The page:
That said, the teenage years seem prolonged to me. Intentionally? In “The Hotel New Hampshire,” John Irving wrote how we seem 15 forever, then suddenly we’re in our 20s and 30s and time just zips, and he structured his novel that way—so that the teenage years simply take up more pages of the book. Maybe Linklater is doing something similar? Or did he simply edit the earlier scenes to a smooth finish while the more recent years were allowed their unnecessary material? Because it does feel like unnecessary material. The movie takes too long to end—as if Linklater didn’t want it to. Yes, “Boyhood” is often profound and moving and even beautiful, but I didn’t leave the theater the way I wanted to: stunned. A high bar, I know. The highest.
But something else happens in the days after seeing the film, something unique in my moviegoing experience for this truly unique film. Because we watch this young actor for 12 years of his life, and see him grow from blonde boy to too-cool-for-school adolescent, this fact alone affects us on a deep level. There’s a pang when we think of him and the boy he once was. It’s almost as if he’s family.
Movie Review: Kumiko, The Treasure Hunter (2014)
You should never criticize a movie for what it isn’t. But here I go.
I thought “Kumiko, The Treasure Hunter” was about a Japanese girl who was obsessed with the Coen brothers’ movie “Fargo” for the movie itself, and that’s why she travels to Minnesota in the middle of winter: to immerse herself in that odd, Minnesota-nice, Scandinavian culture. Go Bears.
Instead it’s about a Japanese girl in the midst of a mental breakdown, who travels to Minnesota because she thinks she’ll find the ransom money Steve Buscemi’s “Fargo” character buries by the side of the road. It’s not quirky at all; it’s just a long, slow, sad slog. It’s a pointless quest. Emphasis on pointless.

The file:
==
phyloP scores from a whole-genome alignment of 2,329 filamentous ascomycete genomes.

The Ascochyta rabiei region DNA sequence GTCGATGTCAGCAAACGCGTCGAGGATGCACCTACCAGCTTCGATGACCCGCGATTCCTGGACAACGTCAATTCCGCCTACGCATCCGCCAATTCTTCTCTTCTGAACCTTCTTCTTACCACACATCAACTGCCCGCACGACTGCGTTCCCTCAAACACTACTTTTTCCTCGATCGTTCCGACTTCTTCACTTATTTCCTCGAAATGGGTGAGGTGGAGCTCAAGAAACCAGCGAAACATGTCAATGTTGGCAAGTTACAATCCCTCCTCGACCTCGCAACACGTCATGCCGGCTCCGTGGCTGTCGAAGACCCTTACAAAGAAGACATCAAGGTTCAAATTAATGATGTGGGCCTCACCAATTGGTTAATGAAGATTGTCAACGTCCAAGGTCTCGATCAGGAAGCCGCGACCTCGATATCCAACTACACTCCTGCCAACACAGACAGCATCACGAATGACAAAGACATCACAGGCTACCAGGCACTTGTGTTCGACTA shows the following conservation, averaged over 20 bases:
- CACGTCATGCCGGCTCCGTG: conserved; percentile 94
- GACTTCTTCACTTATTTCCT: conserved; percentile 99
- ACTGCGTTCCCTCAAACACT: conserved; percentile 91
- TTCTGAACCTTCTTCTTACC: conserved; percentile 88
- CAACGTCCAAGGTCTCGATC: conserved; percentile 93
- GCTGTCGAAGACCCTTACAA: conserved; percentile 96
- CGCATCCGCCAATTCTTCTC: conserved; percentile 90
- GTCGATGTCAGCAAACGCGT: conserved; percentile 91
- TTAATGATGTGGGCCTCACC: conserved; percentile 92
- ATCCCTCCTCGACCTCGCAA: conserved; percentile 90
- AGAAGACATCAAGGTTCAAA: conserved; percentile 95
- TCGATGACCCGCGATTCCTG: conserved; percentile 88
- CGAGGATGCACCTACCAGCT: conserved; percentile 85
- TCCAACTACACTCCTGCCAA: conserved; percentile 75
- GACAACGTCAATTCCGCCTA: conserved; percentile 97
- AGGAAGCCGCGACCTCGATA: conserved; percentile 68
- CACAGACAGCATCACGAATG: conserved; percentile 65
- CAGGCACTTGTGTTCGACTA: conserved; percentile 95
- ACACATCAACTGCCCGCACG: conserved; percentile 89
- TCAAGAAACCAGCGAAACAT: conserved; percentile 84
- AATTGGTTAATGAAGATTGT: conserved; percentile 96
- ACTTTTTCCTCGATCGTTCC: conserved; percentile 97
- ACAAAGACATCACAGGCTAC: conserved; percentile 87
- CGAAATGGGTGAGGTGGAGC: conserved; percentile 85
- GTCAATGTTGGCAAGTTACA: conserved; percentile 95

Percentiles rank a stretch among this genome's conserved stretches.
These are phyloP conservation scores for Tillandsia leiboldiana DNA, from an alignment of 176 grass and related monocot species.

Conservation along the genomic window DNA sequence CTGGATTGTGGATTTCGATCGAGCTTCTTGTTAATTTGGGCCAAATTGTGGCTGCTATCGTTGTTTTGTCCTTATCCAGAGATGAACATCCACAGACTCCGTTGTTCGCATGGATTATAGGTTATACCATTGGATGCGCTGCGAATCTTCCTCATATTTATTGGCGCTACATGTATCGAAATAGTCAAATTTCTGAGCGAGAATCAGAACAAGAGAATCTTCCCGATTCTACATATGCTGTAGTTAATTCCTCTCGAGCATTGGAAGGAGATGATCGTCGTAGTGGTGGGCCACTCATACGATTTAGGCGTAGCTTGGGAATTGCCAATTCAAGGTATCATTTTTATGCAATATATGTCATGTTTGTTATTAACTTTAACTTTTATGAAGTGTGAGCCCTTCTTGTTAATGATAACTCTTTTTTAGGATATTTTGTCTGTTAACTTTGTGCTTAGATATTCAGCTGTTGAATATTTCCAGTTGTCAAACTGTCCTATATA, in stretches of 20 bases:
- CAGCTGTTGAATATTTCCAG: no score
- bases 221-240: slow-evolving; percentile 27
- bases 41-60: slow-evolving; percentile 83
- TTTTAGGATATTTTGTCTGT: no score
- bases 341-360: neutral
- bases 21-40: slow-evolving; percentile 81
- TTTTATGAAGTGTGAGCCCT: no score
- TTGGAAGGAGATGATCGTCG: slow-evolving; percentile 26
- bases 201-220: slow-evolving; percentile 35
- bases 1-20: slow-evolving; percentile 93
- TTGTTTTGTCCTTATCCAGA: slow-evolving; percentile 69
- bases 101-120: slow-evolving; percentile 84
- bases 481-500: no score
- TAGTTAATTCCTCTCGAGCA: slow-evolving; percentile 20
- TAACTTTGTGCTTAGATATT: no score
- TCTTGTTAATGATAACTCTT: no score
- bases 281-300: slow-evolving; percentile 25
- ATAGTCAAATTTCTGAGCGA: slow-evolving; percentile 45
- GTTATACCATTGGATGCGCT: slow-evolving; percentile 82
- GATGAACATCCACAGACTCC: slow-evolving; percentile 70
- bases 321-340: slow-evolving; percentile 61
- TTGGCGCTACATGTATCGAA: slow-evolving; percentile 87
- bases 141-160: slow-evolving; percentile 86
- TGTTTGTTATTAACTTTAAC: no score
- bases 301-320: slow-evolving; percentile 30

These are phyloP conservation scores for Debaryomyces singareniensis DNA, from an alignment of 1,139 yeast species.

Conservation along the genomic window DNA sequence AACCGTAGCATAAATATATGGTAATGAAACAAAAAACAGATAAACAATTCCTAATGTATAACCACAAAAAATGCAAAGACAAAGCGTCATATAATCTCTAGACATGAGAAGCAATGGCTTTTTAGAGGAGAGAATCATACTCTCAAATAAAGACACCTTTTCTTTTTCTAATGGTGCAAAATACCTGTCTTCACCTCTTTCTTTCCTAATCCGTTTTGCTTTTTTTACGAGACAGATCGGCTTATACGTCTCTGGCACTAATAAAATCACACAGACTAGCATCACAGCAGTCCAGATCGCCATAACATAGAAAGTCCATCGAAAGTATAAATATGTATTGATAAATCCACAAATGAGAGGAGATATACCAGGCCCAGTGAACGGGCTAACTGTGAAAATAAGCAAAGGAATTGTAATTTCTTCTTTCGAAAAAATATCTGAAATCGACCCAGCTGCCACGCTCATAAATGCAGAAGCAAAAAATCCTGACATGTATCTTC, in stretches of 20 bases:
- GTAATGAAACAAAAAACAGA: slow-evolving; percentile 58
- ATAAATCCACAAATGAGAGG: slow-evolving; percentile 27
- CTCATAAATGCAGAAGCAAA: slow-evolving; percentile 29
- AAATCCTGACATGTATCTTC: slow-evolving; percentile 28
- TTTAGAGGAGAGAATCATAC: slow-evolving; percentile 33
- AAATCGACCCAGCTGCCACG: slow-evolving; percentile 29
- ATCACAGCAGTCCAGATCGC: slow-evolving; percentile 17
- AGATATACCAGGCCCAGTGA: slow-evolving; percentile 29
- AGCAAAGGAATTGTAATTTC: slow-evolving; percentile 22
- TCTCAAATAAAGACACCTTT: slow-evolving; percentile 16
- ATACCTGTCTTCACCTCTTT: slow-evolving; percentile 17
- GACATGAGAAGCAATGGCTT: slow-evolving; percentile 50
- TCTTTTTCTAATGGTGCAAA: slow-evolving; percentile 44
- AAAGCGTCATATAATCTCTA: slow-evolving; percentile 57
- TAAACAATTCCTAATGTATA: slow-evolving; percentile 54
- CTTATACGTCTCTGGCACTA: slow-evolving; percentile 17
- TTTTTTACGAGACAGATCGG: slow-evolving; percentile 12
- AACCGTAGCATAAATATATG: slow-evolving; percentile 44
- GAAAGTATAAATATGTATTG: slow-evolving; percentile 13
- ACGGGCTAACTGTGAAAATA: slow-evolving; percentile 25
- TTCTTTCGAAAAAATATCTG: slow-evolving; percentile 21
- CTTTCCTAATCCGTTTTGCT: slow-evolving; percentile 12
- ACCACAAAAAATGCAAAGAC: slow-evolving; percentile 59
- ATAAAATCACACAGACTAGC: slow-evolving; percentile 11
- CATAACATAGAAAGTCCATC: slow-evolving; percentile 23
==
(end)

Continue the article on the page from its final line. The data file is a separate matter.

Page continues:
Kumiko (Rinko Kikuchi) is an “office lady” for a nondescript company in Tokyo, 29 now, and thus a bit old for the position. Her officemates gossip and chat about getting their eyelashes permed, while Kumiko stands off to the side, contemplating spitting in the boss’ tea. The bossman tells her to get his dry cleaning and she dumps it in the garbage. Old friends try to engage her and she stands stricken, then flees. She wants no engagement. What does she want? Money, apparently. The money from “Fargo.”
Why? Why does she think it’s even there? Who knows? It might have something to do with her mother, whom we never see, but who berates her daughter by phone about promotions and boyfriends. Kumiko obviously has severe mental issues that are never addressed. The opposite. She’s surrounded by enablers.
At one point, she attempts to steal an expensive atlas from the public library but is caught by a security guard who questions her in a private room. She keeps her head down, barely saying anything. Finally, she mumbles, “I only need page 95. It is my destiny.” What does he do? He tears out the page—a map of Minnesota—gives it to her and lets her go. Why not? Later, Kumiko’s boss tells her she has an increasingly poor disposition and brings out a possible replacement. Then what does he do? He gives her the company credit card. With which she books a flight to the Twin Cities.
There, she meets more enablers. An old widow rescues Kumiko from a snowstorm and takes her to her farm, where she gives her hot chocolate, a dog-eared copy of “Shogun,” and a room to sleep in. Kumiko bolts. A kindly cop (writer-director David Zellner) finds her roaming the small-town streets wearing a quilt for warmth, like she’s in a low-budget version of “Joseph and the Amazing Technicolor Dreamcoat,” and takes her to the station. Eventually she confesses her quest to him—the one about finding the money from “Fargo.” What does he do? Does he take her to a hospital or psych ward? No. He takes her to a Chinese restaurant, hoping to get a translator; then he takes her to a second-hand store and buys her a winter coat and boots. This last is actually fairly sweet. He’s tying the boots on her feet when she leans down and kisses him. He pulls back: It’s not what he wanted. He’s got a wife and kids. So she bolts.